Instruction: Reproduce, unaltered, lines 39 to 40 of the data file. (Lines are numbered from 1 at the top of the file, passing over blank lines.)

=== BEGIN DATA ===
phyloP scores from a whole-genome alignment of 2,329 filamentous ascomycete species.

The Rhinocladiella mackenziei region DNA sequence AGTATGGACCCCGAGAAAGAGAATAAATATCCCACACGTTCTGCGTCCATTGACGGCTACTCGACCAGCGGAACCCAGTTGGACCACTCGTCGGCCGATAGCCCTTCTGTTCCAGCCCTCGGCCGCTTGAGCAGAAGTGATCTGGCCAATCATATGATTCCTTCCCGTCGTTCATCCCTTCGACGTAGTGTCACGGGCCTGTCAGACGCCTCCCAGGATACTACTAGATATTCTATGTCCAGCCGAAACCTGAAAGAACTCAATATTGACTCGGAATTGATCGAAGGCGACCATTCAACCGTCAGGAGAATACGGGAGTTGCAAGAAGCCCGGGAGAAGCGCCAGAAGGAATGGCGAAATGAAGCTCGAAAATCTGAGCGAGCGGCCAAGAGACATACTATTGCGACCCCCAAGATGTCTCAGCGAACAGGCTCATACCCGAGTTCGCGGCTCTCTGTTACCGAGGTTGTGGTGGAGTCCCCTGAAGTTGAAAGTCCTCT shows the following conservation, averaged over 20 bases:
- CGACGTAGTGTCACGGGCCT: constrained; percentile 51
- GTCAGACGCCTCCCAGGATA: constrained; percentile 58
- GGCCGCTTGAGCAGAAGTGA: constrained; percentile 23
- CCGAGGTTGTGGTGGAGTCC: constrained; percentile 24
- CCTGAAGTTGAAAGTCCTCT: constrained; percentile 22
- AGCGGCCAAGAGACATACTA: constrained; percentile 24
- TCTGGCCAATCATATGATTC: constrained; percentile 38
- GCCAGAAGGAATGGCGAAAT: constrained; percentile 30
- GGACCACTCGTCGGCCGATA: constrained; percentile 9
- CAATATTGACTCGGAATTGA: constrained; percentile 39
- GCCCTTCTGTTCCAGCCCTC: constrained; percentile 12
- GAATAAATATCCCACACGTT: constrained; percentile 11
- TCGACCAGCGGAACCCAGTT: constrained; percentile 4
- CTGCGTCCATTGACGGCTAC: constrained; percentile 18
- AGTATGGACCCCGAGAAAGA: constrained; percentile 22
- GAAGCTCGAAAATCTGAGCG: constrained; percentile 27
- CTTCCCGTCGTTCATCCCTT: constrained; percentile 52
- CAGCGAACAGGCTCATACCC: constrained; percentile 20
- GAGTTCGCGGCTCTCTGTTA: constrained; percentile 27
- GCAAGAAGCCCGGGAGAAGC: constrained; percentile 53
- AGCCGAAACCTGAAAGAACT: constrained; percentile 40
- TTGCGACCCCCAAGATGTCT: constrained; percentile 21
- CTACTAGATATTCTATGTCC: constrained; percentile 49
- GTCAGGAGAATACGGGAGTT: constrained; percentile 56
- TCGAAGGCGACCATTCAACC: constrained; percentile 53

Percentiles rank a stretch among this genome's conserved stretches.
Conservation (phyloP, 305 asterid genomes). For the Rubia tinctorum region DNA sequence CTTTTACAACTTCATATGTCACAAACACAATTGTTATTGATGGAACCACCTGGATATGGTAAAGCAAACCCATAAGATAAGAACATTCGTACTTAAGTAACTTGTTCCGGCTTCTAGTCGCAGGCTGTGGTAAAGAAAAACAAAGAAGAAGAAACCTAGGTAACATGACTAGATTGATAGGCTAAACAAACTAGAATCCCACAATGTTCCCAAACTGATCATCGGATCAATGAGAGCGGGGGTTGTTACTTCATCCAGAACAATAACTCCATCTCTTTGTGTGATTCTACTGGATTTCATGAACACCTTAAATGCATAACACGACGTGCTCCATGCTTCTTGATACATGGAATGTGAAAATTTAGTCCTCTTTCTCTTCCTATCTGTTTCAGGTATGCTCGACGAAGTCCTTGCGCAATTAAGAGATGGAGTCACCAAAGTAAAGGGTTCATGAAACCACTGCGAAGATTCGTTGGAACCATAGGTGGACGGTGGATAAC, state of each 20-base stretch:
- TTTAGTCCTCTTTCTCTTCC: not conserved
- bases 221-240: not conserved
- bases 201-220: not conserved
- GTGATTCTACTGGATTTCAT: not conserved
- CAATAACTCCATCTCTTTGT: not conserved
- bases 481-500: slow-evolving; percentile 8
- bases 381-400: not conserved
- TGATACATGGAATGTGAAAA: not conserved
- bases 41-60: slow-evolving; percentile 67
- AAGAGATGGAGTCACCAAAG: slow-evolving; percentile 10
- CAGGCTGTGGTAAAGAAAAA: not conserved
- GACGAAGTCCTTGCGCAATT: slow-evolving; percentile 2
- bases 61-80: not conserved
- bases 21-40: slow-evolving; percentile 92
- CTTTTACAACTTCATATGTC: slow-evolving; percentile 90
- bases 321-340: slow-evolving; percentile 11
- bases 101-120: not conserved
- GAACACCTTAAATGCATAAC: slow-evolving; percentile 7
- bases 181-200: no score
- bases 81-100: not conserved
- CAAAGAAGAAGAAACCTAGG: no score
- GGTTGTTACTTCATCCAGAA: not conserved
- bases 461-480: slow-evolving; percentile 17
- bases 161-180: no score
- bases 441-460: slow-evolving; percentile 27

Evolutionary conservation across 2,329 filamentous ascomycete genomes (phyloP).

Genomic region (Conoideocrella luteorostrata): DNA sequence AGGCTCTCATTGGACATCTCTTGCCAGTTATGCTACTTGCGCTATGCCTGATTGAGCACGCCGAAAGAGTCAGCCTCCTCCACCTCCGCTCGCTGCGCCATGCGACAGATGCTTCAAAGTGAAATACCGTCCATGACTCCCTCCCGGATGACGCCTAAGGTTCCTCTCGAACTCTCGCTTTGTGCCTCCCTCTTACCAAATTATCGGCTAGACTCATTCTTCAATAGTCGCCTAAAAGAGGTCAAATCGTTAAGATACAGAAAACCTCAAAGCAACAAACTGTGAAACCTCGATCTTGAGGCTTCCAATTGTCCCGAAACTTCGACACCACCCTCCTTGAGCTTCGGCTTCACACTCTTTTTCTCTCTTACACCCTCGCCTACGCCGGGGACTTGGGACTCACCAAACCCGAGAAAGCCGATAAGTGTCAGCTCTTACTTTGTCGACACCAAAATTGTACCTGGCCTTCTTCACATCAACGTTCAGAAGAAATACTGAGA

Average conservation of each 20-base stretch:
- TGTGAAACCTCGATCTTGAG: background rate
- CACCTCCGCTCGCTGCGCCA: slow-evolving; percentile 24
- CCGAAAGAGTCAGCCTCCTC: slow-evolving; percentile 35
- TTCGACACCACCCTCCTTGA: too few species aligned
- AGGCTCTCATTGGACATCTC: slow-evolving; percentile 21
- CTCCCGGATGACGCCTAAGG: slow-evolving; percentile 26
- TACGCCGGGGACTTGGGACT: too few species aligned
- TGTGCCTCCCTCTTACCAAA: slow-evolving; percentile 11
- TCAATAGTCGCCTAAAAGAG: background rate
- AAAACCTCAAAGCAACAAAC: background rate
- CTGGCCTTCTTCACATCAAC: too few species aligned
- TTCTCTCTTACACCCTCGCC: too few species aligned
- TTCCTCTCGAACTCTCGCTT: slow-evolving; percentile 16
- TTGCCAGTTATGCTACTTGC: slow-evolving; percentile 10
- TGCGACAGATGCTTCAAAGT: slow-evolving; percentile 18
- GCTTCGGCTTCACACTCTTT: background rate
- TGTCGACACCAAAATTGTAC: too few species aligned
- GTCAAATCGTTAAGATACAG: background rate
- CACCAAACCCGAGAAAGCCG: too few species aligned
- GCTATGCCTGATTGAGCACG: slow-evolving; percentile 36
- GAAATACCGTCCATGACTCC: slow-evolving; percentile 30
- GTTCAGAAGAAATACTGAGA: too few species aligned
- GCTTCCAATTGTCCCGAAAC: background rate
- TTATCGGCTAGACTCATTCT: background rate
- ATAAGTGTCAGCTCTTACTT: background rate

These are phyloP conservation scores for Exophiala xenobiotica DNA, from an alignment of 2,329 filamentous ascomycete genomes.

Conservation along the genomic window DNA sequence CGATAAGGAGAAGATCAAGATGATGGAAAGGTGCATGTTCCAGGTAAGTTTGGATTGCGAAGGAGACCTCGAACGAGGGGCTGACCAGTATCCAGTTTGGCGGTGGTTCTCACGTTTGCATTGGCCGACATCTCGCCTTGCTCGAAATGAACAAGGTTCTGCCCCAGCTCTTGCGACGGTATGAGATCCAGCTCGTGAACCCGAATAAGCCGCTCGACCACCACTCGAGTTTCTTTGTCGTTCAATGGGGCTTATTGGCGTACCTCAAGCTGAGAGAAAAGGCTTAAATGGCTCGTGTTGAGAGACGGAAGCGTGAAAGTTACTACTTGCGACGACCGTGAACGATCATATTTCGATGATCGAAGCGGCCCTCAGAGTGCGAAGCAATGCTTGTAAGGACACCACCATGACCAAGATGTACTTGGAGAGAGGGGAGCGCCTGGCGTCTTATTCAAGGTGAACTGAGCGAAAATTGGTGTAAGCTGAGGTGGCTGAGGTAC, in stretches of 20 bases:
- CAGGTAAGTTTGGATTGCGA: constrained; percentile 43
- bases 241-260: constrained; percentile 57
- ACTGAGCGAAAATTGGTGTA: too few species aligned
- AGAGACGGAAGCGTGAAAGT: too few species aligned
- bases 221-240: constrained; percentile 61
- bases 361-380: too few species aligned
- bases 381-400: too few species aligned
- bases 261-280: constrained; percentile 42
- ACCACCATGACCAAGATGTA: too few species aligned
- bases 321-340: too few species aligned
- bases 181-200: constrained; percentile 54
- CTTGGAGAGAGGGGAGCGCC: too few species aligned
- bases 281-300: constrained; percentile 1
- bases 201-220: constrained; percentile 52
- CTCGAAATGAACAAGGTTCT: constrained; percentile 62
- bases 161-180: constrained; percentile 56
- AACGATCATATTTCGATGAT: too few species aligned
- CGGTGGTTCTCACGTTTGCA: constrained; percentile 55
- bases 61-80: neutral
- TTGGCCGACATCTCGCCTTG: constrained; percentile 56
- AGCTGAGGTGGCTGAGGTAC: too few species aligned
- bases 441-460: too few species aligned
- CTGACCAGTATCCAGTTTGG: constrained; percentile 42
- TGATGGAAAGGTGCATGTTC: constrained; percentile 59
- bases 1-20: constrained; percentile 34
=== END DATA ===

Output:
- AAGAGATGGAGTCACCAAAG: slow-evolving; percentile 10
- CAGGCTGTGGTAAAGAAAAA: not conserved